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Harmonia Time Capsule: 1156

Details of the Graduale Aboense, hymn book of Turku, Finland. 14th-15th century.

In this year, the Western church lost one of its most forward-thinking members.  Peter the Venerable died at the age of sixty-four at Cluny, where he was Abbot.  A veritable son of Christendom, Peter was dedicated to the church at birth and given to the Cluniac monastery at Sauxillanges. He helped alter Christian attitudes toward Islam, having gone to Spain to study with Islamic scholars.  He also defended the controversial theologian Peter Abelard and gave him refuge at Cluny. At the personal request of Abelard’s former lover and spiritual sister Heloise, after Abelard’s death, Peter granted him absolution from his sins.

Another prominent figure in the Western church died in 1156: The English cleric Henry who helped organize the early Church of Finland. Legend tells of Saint Henry’s murder at the hand of an enraged, axe-wielding convict.  Following his martyrdom, several miracles occurred.  His murderer supposedly lost his scalp after placing Henry’s cap on his head.  Other “lighter” miracles include the restoration of sight to a blind woman; the safe passage of sailors during a storm; and the revival of two dead children.  All of these miracles took place in Finland, so Henry remains one of the early Church of Finland’s most revered saints, though he was never officially canonized.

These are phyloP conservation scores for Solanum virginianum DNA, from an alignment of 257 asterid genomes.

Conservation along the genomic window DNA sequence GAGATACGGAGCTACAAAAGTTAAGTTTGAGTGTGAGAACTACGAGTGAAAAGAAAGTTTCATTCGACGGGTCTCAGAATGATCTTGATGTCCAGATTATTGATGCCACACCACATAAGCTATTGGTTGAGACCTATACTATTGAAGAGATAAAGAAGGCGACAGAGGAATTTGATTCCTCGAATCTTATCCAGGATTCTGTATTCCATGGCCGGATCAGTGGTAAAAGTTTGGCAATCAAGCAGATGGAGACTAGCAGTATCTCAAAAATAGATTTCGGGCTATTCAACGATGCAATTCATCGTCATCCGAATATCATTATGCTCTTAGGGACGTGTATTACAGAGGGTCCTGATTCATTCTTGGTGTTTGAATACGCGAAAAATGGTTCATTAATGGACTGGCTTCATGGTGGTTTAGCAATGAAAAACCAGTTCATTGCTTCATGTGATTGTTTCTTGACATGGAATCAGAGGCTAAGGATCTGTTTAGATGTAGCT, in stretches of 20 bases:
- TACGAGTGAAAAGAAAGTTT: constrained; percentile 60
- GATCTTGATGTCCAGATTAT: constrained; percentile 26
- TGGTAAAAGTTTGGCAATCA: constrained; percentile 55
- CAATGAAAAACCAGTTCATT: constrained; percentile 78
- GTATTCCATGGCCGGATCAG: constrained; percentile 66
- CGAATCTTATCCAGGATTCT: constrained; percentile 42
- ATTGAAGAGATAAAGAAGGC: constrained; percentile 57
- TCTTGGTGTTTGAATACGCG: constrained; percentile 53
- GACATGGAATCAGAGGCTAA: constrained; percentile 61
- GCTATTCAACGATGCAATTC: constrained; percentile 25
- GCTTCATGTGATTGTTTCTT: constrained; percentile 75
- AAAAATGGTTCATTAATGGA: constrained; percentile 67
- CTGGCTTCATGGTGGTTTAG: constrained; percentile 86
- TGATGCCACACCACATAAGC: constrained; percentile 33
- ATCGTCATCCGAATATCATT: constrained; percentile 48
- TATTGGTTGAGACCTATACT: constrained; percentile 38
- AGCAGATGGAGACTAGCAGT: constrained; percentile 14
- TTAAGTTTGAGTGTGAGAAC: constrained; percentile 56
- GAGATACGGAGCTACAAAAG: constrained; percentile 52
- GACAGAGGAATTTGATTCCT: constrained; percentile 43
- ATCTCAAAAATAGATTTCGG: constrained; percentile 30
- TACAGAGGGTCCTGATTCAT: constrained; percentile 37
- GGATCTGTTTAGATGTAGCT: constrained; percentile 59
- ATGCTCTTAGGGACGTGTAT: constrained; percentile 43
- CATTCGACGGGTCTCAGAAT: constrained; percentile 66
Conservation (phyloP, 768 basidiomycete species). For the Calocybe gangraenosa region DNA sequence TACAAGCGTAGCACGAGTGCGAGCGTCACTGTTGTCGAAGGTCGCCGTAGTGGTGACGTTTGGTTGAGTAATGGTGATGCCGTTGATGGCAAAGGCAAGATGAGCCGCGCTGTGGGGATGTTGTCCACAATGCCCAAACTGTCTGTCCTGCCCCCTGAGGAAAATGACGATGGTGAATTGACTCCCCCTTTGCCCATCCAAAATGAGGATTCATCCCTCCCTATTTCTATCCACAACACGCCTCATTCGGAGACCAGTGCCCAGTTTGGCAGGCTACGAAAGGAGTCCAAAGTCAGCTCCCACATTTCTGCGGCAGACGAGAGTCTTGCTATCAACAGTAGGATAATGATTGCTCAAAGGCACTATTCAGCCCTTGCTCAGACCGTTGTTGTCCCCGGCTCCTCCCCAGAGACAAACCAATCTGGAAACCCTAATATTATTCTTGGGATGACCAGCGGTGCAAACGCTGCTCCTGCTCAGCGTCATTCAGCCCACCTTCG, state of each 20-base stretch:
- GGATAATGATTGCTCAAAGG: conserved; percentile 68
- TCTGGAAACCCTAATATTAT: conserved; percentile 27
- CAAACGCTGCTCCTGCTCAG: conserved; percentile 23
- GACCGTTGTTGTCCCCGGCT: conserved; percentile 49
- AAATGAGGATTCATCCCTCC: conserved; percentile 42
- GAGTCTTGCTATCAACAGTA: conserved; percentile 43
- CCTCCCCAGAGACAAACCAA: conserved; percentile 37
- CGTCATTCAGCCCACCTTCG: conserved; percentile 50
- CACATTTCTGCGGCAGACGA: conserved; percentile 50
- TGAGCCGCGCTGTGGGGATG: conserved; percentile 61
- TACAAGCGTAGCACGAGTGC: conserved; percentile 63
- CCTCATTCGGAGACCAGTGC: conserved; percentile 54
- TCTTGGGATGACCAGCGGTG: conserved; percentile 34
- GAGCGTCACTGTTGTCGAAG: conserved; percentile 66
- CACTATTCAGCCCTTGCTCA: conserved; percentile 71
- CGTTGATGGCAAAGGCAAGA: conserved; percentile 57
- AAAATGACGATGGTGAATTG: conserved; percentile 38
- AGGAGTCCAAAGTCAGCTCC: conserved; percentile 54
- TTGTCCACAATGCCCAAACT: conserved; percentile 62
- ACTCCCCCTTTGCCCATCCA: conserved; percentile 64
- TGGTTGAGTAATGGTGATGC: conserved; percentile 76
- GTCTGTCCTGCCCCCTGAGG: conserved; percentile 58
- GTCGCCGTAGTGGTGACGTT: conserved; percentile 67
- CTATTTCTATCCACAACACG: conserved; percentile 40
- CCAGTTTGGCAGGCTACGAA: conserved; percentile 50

In other parts of the world, 1156 was the year of Willem I of Sicily’s naval victory over a Byzantine fleet at the Battle of Brindisi, and of a civil war in Japan, where the palace of Shirakawa-den was stormed by an army of samurai.

Near the Benedictine abbey of Saint-Gilles in France, a boy named Raymond was born in 1156.  Thirty-eight years later, the boy—grandson of Louis VI—would succeed his father as count of Toulouse.  Raymond VI was an effective ruler and statesman, but he ran into trouble with papal authorities and was excommunicated twice…In spite of a life fraught with political upheaval and military campaigning, Raymond is today honored in a painting on the ceiling of the Minnesota Supreme Court, alongside Confucius, Moses, and Socrates, each representing an aspect of law. Raymond is honored for ensuring civil liberties, tax exemptions, and the protection of communal territory from the church.

Music heard in this time capsule:

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